Tag Archives: scary

Nightmares and Other Spooky Stuff

Man in Black Hat

I was eight the first time I dreamed of The Man in the Black Hat.

He haunted my dreams for months.

I would lie awake at night, dreading the moment I fell asleep and I’d be thrust once more into his nightmare world. But eventually, sleep would come. And then it would begin.

I had been playing with the neighbourhood children when we saw him coming. He was further up the street, just coming out of one of the houses, on his way to the next. The Man in the Black Hat.

The Man in the Black Hat was a monster. A serial killer. He was feared across the entire country, and the police couldn’t do anything to stop him. He dressed all in black. Shiny, black shoes. Black trousers. A black shirt and tie. And a long, formal, black jacket. And on his head, a hat. A strange, tall black hat that sat atop his black hair and made him look even taller than he already was.

And he was tall. Tall and thin and terrifying.

He travelled from place to place, starting at the top of the street and slowly working his way from house to house. And when he entered a house, he killed everyone inside. No preamble. No talking. Just death, delivered swiftly at the end of a blade. Men, women, children, pets… Everyone died when he came to a neighbourhood.

And he was in ours.

We ran inside and found my parents. “Mum! Dad! The Man in the Black Hat is here!”

But they didn’t believe us.

We tried and tried, but they told us to stop making up stories. We begged them to call the police, but they wouldn’t. They just kept doing what they were doing, and told us to go outside and play. So outside we went.

And The Man in the Black Hat was just coming out of the house next door.

We fled back into the house, and down into the basement. Maybe we could hide. Maybe he wouldn’t find us.

I squeezed myself into a small cupboard and pulled the door closed behind me. I could just see a sliver of the room through the crack between the doors. And I held my breath, and I waited.

I didn’t have to wait for long.

Footsteps on the stairs.

Slow. Measured. There was no rush.

And The Man in the Black Hat came into view, his tall top hat, the most terrifying thing I’d ever seen. He had a blade in his hand. It was coated in the blood of my parents.

He went out of sight, then. Searing the basement. One by one, I heard him kill my friends. Some of them screamed. Some of them begged. All of them died.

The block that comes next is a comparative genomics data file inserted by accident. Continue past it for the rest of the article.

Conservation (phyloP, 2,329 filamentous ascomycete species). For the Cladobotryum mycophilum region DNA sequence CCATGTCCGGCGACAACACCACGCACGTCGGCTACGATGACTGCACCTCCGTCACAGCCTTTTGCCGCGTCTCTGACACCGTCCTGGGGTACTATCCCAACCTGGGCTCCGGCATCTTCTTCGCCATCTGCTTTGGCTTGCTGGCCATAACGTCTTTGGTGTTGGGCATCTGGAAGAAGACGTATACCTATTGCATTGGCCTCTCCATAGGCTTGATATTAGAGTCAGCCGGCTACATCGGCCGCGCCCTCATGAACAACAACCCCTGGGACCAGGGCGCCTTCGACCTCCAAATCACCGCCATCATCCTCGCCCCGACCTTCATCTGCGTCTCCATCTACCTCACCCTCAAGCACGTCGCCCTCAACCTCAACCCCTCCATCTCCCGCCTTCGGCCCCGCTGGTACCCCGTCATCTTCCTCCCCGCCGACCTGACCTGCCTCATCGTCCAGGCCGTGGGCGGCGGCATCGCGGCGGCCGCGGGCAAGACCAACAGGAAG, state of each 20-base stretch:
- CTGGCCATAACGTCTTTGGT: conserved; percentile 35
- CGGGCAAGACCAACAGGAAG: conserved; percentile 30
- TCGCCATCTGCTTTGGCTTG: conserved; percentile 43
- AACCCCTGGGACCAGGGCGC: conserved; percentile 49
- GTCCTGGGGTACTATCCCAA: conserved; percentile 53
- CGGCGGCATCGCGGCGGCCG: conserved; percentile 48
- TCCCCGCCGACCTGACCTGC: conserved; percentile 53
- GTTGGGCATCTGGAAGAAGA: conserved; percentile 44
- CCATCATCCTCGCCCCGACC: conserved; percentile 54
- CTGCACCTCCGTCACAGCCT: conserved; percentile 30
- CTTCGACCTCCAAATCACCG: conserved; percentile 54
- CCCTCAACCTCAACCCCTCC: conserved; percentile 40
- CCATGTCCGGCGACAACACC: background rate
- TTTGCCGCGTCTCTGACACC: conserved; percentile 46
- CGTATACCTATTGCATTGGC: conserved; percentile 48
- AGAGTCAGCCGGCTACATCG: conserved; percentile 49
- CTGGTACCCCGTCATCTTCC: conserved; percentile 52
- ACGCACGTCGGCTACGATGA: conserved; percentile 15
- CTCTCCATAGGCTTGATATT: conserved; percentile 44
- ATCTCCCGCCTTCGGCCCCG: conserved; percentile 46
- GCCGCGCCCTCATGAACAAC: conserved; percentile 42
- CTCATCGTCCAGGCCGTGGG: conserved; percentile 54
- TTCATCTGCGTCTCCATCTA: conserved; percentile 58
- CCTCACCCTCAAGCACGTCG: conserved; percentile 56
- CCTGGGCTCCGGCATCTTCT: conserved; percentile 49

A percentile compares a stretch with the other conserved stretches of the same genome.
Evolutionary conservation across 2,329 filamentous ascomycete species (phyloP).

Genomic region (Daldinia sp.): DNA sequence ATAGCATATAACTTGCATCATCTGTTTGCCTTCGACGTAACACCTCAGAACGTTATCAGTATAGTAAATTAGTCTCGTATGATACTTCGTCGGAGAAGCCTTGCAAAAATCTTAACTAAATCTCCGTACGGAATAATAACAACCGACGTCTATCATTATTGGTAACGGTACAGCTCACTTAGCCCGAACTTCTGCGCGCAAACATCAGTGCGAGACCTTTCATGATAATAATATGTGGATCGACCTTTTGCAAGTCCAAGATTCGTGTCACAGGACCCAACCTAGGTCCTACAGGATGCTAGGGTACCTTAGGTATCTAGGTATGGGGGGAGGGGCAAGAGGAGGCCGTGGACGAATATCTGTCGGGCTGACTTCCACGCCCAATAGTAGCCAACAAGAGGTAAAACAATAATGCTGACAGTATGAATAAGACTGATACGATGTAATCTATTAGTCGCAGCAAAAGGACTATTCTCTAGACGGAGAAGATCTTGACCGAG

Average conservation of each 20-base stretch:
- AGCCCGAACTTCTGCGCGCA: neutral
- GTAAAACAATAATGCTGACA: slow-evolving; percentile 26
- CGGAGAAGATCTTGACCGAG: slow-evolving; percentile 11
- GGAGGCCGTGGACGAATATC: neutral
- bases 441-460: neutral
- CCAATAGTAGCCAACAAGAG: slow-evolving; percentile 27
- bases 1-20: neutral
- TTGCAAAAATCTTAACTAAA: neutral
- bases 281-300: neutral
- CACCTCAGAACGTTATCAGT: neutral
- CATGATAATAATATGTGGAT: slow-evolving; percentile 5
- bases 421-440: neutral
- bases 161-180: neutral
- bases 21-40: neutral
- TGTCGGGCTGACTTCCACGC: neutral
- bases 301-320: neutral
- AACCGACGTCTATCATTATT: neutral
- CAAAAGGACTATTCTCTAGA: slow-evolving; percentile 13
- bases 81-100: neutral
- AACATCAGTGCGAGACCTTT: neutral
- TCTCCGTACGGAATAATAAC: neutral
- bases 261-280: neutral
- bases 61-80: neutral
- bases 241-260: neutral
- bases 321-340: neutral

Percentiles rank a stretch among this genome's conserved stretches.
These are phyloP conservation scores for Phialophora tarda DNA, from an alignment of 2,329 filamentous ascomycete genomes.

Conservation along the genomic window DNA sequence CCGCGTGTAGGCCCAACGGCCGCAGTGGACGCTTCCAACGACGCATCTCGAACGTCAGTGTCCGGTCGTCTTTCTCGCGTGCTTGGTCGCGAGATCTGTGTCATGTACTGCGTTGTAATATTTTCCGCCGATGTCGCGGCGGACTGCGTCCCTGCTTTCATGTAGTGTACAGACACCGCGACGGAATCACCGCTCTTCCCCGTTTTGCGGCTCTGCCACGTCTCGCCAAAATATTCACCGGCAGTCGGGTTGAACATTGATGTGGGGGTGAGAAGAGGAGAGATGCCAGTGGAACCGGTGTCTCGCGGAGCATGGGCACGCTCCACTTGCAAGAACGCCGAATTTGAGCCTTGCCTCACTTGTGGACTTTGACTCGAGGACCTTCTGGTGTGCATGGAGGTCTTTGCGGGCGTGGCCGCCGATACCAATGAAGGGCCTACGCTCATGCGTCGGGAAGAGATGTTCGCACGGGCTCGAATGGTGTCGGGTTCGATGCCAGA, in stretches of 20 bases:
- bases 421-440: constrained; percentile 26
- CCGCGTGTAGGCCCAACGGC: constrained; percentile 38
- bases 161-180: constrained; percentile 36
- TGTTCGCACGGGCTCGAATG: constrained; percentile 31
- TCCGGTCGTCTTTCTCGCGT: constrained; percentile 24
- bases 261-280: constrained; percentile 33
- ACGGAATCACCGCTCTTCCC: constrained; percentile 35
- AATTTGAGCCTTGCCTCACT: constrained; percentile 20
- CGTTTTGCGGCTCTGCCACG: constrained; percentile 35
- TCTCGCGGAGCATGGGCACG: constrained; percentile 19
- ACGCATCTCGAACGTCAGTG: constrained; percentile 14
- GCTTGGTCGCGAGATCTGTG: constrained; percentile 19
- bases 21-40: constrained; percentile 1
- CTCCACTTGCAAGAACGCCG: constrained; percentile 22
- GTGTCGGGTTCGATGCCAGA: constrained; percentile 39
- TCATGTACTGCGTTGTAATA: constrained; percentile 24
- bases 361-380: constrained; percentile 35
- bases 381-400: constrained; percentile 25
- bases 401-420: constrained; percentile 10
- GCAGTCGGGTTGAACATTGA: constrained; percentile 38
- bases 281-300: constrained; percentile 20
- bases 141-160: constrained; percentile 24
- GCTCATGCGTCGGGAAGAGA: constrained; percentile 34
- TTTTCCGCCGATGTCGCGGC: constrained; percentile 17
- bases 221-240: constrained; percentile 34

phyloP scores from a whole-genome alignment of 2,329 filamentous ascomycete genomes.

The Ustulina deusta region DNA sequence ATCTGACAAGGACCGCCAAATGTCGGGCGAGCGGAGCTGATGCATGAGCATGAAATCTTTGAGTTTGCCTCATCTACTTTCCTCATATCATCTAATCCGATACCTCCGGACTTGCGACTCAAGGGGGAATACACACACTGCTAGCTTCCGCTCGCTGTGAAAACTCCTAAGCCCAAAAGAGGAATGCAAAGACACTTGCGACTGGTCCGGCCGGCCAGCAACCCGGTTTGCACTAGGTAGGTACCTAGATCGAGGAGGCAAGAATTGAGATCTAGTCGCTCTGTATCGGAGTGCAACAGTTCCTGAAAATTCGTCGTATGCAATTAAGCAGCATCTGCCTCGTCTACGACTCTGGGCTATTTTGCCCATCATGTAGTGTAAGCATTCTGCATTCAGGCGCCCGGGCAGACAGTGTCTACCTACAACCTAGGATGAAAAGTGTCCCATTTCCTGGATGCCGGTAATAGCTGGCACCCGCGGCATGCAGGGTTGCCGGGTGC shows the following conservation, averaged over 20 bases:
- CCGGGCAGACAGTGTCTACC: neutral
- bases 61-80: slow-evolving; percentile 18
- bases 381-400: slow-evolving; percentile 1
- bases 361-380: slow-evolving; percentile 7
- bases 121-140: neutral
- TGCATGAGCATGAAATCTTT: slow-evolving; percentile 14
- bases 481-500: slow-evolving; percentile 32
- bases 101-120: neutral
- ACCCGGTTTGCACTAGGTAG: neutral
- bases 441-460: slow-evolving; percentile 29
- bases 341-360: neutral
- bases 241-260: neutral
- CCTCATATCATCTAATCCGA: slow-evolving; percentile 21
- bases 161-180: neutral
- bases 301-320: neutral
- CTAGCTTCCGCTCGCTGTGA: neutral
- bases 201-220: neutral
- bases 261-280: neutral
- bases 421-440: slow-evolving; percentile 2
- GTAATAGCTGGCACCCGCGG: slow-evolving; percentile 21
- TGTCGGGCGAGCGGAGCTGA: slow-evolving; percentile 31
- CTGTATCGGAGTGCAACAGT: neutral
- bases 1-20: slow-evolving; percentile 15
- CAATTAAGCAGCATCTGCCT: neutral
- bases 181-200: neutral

Then he killed my siblings.

Silence.

Footsteps.

Was he leaving?

The door of my hiding place opened.

The Man in the Black Hat smiled at me, bloody knife in hand. And then he grabbed me by the hair and pulled me towards him.

At the moment the blade touched my throat…

..I woke up. Drenched in sweat. Sobbing and cowering and barely able to breathe. The shadow on my curtain looked like a face, and I hid under the blankets.

Eventually, dawn came.

But the dream wasn’t done.

The Man in the Black Hat came to me three or four times a week for months. Every time, it was the same. I’d listen to my friends being murdered in front of me, and then he’d come for me. I cried myself to sleep most nights.

I was eight years old.

And then, a turning point. I told my brother about The Man in the Black Hat. And he looked at me, all earnestness, and he said, “Haven’t you heard of The Man in the White Hat?”

“No,” I said. Naive. Hopeful.

“The Man in the White Hat dresses all in white,” my little brother said. “He has a tall, white hat. And he’s hunting down The Man in the Black Hat.”

And then he went back to playing with his Transformers.

That night, The Man in the Black Hat came for me, just like always.

I saw him coming. I told my parents. They didn’t believe me. I hid in a cupboard in the basement. I heard my friends killed. I heard my siblings killed. The door of my hiding place opened. The Man in the Black Hat smiled at me, bloody knife in hand. And then he grabbed me by the hair and pulled me towards him.

And a voice came from the top of the stairs. “Let go of that girl!”

It was The Man in the White Hat. He wore shiny, white shoes. White trousers. A white shirt and tie. And a long, formal, white jacket. And on his head, a tall white hat that sat atop his blonde hair. In his hand, he carried a white cane.

He came down the stairs. The Man in the Black Hat let go of me, and turned to face him.

Then The Man in the White Hat drew a sword from his cane, and chopped off The Man in the Black Hat’s head. Then he winked at me.

I woke up.

And I never dreamed of The Man in the Black Hat again.

He was dead. But he wasn’t gone.